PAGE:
At this point many of us have probably accepted that driverless cars will encompass every corner of our lives in the near future. Research firm Strategy Analytics and Intel have concluded that by 2050 economic activity generated by driverless cars would exceed $7 trillion. $203 billion of this number comes from new business markets in tourism or healthcare; some new predicted new use cases include mobile hair salons and rolling restaurants. The only problem is it might not be the kind of future we are hoping for.
It's also worth pointing out a deep contradiction of transportation innovation that may complicate the report's conclusions. Rather than simply reducing the time and effort we spend moving around, every new form of transportation from tamed horses onward has reshaped society in such a way that people wound up spending more time and effort traveling - one aspect of an economic phenomenon known as the Jevons paradox. The most recent manifestation of this is the "induced demand" that often instantly clogs newly-built highways.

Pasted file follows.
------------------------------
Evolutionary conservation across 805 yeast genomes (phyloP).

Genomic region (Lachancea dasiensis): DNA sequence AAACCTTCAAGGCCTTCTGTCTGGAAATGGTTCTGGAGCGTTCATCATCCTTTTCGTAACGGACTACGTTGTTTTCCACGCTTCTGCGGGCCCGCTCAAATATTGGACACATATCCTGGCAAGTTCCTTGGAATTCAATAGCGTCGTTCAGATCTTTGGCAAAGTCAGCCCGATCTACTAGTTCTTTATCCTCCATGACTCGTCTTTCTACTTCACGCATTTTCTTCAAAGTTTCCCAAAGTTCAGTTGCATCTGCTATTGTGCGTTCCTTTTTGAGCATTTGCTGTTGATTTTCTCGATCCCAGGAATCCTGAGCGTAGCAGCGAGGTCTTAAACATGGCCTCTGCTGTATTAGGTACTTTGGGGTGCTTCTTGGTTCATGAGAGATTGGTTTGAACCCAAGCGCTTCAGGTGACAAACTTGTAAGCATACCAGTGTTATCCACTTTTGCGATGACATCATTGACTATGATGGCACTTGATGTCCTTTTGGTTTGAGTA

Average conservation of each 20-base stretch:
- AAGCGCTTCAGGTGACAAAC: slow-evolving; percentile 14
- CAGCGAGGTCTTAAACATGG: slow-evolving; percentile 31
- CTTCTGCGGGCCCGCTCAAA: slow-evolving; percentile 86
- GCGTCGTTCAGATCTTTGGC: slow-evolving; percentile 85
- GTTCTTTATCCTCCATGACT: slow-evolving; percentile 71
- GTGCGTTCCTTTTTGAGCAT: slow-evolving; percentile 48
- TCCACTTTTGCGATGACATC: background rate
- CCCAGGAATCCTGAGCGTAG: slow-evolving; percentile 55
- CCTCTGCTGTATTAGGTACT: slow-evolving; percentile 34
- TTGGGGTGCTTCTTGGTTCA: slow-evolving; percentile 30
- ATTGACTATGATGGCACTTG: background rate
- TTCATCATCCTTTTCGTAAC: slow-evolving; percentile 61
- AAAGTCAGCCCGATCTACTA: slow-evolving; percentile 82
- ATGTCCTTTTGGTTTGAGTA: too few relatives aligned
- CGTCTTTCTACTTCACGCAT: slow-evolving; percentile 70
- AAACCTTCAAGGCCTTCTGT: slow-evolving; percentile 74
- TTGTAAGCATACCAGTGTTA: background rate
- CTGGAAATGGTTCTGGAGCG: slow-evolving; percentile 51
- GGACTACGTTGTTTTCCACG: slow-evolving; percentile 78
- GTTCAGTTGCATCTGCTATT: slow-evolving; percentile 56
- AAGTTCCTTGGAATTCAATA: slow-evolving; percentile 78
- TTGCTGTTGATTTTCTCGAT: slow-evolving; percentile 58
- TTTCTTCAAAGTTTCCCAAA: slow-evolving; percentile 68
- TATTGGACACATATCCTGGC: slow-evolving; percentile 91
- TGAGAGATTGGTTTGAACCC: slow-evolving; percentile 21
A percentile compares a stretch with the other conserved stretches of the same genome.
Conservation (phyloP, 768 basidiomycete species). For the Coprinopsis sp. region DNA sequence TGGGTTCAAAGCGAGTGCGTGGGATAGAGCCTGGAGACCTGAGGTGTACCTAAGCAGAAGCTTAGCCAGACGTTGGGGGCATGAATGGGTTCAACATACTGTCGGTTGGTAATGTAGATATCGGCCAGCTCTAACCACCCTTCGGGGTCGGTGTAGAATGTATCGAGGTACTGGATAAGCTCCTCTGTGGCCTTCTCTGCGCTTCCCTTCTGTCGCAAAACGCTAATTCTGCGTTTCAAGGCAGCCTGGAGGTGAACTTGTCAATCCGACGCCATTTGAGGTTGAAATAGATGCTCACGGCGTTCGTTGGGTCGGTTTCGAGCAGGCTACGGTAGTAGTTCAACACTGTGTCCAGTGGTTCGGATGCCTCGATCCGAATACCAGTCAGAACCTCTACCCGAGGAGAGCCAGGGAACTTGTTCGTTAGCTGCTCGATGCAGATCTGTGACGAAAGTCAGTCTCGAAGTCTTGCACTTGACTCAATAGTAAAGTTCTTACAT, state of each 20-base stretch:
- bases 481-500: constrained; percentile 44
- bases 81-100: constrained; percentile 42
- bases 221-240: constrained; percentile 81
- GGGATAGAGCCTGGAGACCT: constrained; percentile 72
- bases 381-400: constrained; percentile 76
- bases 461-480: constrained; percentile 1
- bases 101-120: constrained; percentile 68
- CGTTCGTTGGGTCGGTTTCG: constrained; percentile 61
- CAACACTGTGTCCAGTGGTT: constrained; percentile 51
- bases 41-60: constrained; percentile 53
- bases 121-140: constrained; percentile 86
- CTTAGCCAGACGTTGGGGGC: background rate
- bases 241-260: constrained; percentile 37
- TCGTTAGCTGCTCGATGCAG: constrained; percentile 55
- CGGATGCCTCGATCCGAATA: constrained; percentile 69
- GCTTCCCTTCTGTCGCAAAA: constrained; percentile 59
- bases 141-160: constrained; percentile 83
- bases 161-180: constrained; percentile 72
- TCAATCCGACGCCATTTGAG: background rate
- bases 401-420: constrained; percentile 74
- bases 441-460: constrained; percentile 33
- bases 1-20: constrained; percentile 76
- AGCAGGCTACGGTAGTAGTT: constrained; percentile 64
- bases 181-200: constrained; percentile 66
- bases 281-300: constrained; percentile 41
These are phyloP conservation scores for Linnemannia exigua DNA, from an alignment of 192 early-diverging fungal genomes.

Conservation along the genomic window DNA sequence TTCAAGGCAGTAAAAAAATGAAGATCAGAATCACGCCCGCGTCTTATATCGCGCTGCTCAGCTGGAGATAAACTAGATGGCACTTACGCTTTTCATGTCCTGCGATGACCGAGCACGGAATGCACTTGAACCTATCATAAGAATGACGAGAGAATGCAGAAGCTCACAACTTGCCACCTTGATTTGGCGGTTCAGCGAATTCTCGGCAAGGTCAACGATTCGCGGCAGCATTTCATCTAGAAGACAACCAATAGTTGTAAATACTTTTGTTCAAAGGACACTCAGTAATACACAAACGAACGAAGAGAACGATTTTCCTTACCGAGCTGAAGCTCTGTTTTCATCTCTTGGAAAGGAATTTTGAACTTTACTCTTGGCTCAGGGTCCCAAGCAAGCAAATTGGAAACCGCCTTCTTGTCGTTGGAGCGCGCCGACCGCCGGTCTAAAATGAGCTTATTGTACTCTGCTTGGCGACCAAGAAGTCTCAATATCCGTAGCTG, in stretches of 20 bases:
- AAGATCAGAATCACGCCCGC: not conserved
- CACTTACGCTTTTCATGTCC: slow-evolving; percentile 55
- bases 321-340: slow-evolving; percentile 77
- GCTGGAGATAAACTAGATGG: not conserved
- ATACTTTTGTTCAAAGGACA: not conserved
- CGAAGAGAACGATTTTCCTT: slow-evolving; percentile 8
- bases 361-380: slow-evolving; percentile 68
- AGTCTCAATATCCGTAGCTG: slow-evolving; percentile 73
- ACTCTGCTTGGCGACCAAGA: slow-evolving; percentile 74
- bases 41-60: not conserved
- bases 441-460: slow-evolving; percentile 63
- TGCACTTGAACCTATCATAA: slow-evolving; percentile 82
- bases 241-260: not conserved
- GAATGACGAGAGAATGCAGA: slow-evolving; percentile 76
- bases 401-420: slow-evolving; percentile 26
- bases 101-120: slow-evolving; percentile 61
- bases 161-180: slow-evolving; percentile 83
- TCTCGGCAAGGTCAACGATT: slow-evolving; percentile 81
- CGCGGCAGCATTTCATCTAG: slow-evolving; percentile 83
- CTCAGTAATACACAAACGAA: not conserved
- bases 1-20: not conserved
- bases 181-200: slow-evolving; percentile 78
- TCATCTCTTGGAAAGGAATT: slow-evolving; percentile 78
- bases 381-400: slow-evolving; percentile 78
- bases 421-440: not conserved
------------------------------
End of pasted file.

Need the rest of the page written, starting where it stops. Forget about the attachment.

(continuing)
While the new report claims driverless cars will eventually save 250 million hours of commuting time per year, other have argued they could instead become the mother of all induced demand events. Though the current global trend is towards urbanization, driverless cars could actually encourage some people to live even farther away from workplaces, or to take even more daily trips, because they can spend the time in their car working, entertaining themselves, or getting a robotic pedicure.
Personally, I have always been a huge supporter of the future of autonomous vehicles. This report has filled me with immense optimism for massive effect this will have on our lives, however, I have begun to worry that the lifestyle change may not be the one many dream of.
Monkeys, I'm curious what you have to say about this report. Do you believe the driverless car market will be $7 trillion large? Are you still welcoming of the autonomous vehicle future?